Discovery Bay residents fear fate of ferry service
Operator explores contracting service out as fares keep rising
Retiree Les Chu Kai-lan and his family have lived in Discovery Bay for more than a decade.
"We chose to live here because of the quiet and green environment that was unusual in Hong Kong," Chu said of the residential enclave on Lantau Island.
The regular ferry service to Central - a 25-minute ride, free of congestion and with a guaranteed seat - clinched the deal.
"The travelling time to Central was equivalent to, or often better than, when we lived in Pok Fu Lam," he said.
But a Transport Department notice posted at the entrance to the pier in September has Chu, and other residents, worried about the future of the all-important ferry service.
The department was seeking residents' views on a proposal by the ferry operator, Discovery Bay Transportation Services, to contract out the service. Dated September 12, it gave residents 17 days to respond. The deadline was later changed, giving residents an extra 10 days.
Many saw it as an attempt by the ferry operator - a subsidiary of developer Hong Kong Resort Company (HKR) - to shirk its responsibility.
Under a deed of mutual covenant among HKR, the government and the enclave's 18,000 residents, HKR has sole private development rights in Discovery Bay, but it is also obliged to provide ferry services to the city.
Residents say HKR has been increasing fares on an almost annual basis for years, yet it refuses to release figures for passenger numbers and fuel costs. In the absence of any communication from HKR, some suspect it would still manage the pier, seeking rent from the new operator - and leading to even higher fares.
When contacted to respond to the issue, HKR said only that the Transport Department was conducting the public consultation on contracting out the ferry service.
Discovery Bay residents were dependent on the ferry service from the start of the development in 1982 until 2000, when a road tunnel was completed, linking it to the Tung Chung MTR line.
A bus service was introduced, also run by HKR. It is cheaper and more convenient for those working in Kowloon, but a longer trip for the majority headed for Hong Kong Island. Buses are increasingly overcrowded in peak hours.
Adding to residents' woes, the ferry service between Discovery Bay and Mui Wo will be cut in February as a result of low usage and soaring fuel costs. About 40 schoolchildren use the ferry for a 20-minute ride that would take more than an hour by bus.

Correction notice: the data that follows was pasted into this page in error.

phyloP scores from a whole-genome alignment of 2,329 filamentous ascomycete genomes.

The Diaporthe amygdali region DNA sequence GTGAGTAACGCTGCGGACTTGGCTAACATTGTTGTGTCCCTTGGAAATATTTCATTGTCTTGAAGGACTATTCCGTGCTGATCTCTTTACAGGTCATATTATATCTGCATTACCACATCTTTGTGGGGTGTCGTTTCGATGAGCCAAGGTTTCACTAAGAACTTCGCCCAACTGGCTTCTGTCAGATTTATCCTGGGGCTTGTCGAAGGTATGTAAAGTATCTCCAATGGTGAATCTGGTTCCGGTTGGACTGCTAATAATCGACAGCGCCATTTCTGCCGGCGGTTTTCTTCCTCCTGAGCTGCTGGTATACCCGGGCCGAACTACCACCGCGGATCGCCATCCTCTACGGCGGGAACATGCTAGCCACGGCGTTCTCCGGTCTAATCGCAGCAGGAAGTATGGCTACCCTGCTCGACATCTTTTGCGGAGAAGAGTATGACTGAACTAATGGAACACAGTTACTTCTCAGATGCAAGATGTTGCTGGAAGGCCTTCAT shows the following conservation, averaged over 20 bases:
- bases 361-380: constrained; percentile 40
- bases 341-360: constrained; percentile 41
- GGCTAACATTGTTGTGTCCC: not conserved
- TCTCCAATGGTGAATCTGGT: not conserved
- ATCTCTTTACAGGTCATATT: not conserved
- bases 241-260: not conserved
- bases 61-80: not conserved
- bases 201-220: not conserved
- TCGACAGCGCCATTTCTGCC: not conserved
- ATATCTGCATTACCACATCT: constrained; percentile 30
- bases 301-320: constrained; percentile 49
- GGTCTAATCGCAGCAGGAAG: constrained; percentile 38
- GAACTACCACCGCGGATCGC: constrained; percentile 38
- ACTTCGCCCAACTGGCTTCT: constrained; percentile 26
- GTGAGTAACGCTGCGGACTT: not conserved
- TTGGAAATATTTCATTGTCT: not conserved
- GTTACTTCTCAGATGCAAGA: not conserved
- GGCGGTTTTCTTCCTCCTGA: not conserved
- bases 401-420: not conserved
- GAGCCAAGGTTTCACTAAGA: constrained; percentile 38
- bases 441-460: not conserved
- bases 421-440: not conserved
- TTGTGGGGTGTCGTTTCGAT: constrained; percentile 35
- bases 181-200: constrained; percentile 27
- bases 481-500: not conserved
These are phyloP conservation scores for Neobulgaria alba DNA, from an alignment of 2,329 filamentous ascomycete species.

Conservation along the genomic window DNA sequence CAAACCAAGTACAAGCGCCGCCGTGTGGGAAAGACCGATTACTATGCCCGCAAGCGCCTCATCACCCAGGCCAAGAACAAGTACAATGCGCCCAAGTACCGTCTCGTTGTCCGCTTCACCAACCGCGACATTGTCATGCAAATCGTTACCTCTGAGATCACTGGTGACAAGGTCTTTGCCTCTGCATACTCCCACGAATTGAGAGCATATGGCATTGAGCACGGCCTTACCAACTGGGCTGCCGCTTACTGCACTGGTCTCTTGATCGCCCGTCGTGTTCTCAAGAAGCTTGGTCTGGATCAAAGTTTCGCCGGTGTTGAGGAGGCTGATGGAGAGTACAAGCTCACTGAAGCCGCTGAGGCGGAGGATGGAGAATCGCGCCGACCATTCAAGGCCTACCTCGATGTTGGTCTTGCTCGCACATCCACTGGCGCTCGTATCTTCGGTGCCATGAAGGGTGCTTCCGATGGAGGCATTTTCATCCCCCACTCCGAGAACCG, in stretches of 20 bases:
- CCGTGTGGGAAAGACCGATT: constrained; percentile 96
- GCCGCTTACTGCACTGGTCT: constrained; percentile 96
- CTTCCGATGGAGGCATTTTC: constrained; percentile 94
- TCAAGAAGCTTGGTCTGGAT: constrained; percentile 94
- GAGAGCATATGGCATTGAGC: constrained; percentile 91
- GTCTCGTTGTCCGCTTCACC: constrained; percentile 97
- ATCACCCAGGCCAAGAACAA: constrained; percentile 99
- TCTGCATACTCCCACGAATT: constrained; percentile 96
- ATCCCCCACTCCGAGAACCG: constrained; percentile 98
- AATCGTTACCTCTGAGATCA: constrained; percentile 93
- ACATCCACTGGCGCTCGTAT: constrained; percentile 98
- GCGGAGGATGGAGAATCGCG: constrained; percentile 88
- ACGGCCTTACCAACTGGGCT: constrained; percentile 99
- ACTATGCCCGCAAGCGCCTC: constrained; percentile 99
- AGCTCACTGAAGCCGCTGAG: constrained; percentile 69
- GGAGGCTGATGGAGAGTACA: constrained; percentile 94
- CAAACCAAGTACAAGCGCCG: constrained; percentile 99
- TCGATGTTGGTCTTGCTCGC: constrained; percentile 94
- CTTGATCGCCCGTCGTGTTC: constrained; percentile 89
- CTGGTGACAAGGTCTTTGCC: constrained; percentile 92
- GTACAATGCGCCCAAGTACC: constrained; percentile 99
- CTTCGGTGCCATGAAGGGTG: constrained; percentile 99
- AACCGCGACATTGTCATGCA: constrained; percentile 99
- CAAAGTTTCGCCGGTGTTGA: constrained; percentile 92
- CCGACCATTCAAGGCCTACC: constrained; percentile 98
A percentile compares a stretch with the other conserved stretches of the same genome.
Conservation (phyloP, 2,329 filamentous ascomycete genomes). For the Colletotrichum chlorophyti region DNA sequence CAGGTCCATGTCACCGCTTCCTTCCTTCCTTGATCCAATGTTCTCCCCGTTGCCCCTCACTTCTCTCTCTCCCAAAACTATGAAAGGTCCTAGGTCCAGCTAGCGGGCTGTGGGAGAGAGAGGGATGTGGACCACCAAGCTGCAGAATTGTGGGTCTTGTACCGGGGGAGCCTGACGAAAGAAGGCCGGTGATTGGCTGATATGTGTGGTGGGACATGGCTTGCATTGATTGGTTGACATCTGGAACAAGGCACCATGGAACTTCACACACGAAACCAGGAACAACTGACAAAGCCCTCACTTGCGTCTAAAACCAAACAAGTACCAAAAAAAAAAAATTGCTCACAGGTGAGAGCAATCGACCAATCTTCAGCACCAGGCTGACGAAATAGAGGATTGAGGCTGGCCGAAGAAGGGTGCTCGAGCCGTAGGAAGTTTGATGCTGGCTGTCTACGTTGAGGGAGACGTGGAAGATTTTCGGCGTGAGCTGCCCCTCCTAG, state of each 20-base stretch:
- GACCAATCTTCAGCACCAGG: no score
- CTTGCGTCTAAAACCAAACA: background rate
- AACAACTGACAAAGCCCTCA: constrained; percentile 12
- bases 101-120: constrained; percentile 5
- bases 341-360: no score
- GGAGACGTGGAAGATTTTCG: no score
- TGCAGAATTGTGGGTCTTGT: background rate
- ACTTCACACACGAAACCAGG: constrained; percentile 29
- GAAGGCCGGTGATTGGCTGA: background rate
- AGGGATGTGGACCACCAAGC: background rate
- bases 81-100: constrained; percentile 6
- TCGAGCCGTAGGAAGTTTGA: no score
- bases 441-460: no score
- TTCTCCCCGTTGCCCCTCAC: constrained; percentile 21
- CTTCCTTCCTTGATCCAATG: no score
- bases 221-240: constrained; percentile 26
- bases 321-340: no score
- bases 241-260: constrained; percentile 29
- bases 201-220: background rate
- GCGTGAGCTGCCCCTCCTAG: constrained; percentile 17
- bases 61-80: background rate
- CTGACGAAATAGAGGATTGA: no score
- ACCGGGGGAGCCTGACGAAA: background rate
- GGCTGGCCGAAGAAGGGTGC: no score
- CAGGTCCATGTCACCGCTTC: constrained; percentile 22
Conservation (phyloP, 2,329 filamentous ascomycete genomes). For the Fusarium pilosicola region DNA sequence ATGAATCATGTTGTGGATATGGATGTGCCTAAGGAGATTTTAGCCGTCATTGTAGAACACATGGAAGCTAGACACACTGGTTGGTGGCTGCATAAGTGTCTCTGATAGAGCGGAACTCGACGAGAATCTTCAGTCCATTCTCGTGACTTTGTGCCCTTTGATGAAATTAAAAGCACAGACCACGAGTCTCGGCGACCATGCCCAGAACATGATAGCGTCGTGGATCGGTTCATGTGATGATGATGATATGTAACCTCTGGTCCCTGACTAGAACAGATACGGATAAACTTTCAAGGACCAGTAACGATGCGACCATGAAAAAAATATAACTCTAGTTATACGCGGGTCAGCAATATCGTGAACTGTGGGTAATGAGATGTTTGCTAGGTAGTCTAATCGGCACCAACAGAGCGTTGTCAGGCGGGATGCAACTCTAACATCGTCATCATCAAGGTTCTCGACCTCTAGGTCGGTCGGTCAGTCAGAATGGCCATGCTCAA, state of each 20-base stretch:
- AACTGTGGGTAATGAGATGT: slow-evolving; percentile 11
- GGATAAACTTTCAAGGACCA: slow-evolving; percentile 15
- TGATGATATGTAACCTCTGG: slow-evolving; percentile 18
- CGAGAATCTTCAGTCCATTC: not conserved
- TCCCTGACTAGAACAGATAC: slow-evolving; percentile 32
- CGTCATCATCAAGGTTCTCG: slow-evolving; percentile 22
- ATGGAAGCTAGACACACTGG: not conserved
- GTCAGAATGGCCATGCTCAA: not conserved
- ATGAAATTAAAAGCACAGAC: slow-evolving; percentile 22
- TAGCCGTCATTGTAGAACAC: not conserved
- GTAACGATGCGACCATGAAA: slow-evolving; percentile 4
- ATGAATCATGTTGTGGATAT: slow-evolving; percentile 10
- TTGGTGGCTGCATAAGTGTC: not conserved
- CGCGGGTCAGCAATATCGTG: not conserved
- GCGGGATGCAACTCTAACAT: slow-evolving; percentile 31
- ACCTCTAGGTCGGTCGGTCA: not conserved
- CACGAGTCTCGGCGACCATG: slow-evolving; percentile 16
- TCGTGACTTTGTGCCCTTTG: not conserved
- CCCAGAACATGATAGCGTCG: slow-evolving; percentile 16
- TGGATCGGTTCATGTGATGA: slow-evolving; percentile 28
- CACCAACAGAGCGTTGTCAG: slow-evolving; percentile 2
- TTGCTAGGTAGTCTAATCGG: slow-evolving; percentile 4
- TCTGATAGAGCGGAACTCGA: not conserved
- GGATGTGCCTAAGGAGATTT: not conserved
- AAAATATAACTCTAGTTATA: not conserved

When Islands district councillor Amy Yung Wing-sheung found out about the notice, she carried out her own survey of residents. Of 348 replies, 99 per cent objected to the tender. A number of those were from people who had left Discovery Bay, fed up with high transport costs. Yung sent the replies to the department, but has yet to hear back.
The Transport Department approved a 9.5 per cent average fare rise in May. A one-way adult daytime ticket is now HK$37, while children and the elderly pay HK$18.50 - a rise of more than double the inflation rate. At night, costs are HK$52.70 and HK$33.80 respectively.
The department cited "prevailing and anticipated operating conditions" in approving the fare increase.
Yung says fares have risen almost every year since the late 1990s. "If the increase was small, in line with [inflation], we would let it go. But in 2008-09 we faced substantial increases, and cuts in ferry services of 25 to 30 per cent."
She wants the government to pay more attention to Discovery Bay since, under the terms of the deed, it can take back the area if HKR is seen to be failing to run the development appropriately.
For now, residents such as technical consultant Edwin Rainbow, who has lived in the enclave for 14 years, can only wait for more information.
"It is impossible for us to believe owners in Discovery Bay support fare increases on ferries and buses," he said. "But we have no real chance to express our opinions."